When the Old Dun Cow Caught Fire
Music Hall Song (1893)
Harry Wincott (Pseud. of Alfred James Walden) 1867-1947
Some Friends and I in a public house.
Was playin’ dominoes one night,
When into the pub a fireman ran,
His face all a chalky white.
“What’s up,” says Brown, “have you seen a ghost,
“Or have you seen your Aunt Moriah?”
“Me Aunt Moriah be buggered!” says he,
“The bleedin’ pub’s on fire!”
And there was Brown upside down,
Moppin’ up the whiskey on the floor.
“Booze, booze!” The firemen cried,
As they came knockin’ on the door (clap, clap)
Oh, don’t let ’em in till its all drunk up!
And somebody shouted MacIntyre! (“MacIntyre!)
And we all got blue-blind paralytic drunk,
When the Old Dun Cow caught fire.
“Oh, well,” says Brown, “what a bit of luck,
“Everybody follow me,
“There’s booze in the cellar,
“If the fire’s not there,
“Then we’ll have a grand old spree!”
So we all went on down after good old Brown,
The booze we could not miss!
And we hadn’t been there ten minutes or more,
Till we were quite like this … (Chorus)
Then [Insert Victim’s Name Here] walked over to the port wine tub,
And gave it just a few hard knocks. (clap, clap)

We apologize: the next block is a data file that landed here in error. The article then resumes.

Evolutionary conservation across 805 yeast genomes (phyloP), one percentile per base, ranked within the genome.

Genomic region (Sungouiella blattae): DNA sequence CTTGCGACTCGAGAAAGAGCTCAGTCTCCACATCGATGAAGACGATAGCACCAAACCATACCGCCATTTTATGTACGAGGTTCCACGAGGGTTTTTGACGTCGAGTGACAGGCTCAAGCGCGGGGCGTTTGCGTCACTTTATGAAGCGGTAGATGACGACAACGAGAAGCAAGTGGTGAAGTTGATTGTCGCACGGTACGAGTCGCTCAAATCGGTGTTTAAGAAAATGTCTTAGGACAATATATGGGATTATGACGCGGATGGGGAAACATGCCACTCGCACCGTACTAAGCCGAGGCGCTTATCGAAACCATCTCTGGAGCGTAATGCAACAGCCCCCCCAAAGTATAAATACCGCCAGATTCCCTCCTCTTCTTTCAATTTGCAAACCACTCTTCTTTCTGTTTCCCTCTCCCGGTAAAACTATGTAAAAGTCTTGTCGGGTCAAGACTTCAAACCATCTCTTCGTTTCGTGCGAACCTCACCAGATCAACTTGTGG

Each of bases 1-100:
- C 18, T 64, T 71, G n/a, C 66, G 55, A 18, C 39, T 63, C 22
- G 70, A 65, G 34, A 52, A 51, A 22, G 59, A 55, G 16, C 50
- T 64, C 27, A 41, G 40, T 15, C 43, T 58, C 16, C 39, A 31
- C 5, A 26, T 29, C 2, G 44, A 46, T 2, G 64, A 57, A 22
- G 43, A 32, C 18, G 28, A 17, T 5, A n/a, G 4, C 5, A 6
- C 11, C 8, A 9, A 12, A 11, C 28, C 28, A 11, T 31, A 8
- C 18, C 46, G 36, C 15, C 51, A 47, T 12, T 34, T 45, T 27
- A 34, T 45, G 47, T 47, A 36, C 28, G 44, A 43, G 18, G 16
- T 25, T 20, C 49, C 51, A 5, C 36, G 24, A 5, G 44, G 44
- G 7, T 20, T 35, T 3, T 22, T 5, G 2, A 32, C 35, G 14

Started takin’ off his pantaloons,
Likewise his shoes and socks.
“Hold on,” says Brown, “That ain’t allowed,
“Ya cannot do that in here.
“Don’t go washin’ your trousers in the port wine tub,
“When we got Bud Lite beer!” (Chorus)
Mainly Norfolk: English Folk and Other Good Music shares with us: Louis Killen sang The Blind Cow Caught Fire in (1968 or 1973) on his album Sea Chanteys. A review by Stewart Mason commented:
The closing The Blind Cow Caught Fire is one of the funniest songs in Killen’s repertoire, a shaggy-dog tale of sailors taking refuge in the basement of a pub that’s burning to the ground so that they can drink the place dry before it’s destroyed. The song, like much of the rest of the album, dispels the common myth that traditional British folk music is a wan and humourless music performed by people who take themselves far too seriously.
When one reviews the lyrics to the song, however, there is nothing to indicate that sailors were involved with this adventure in any way. The song is certainly not a “sea shanty” whatsoever, either.
Mudcat Café says, “Harry Wincott was one of the world’s best known music hall comic song writers. He was born Alfred James Walden in Camberwell, London the son of Alfred and Charlotte Walden.”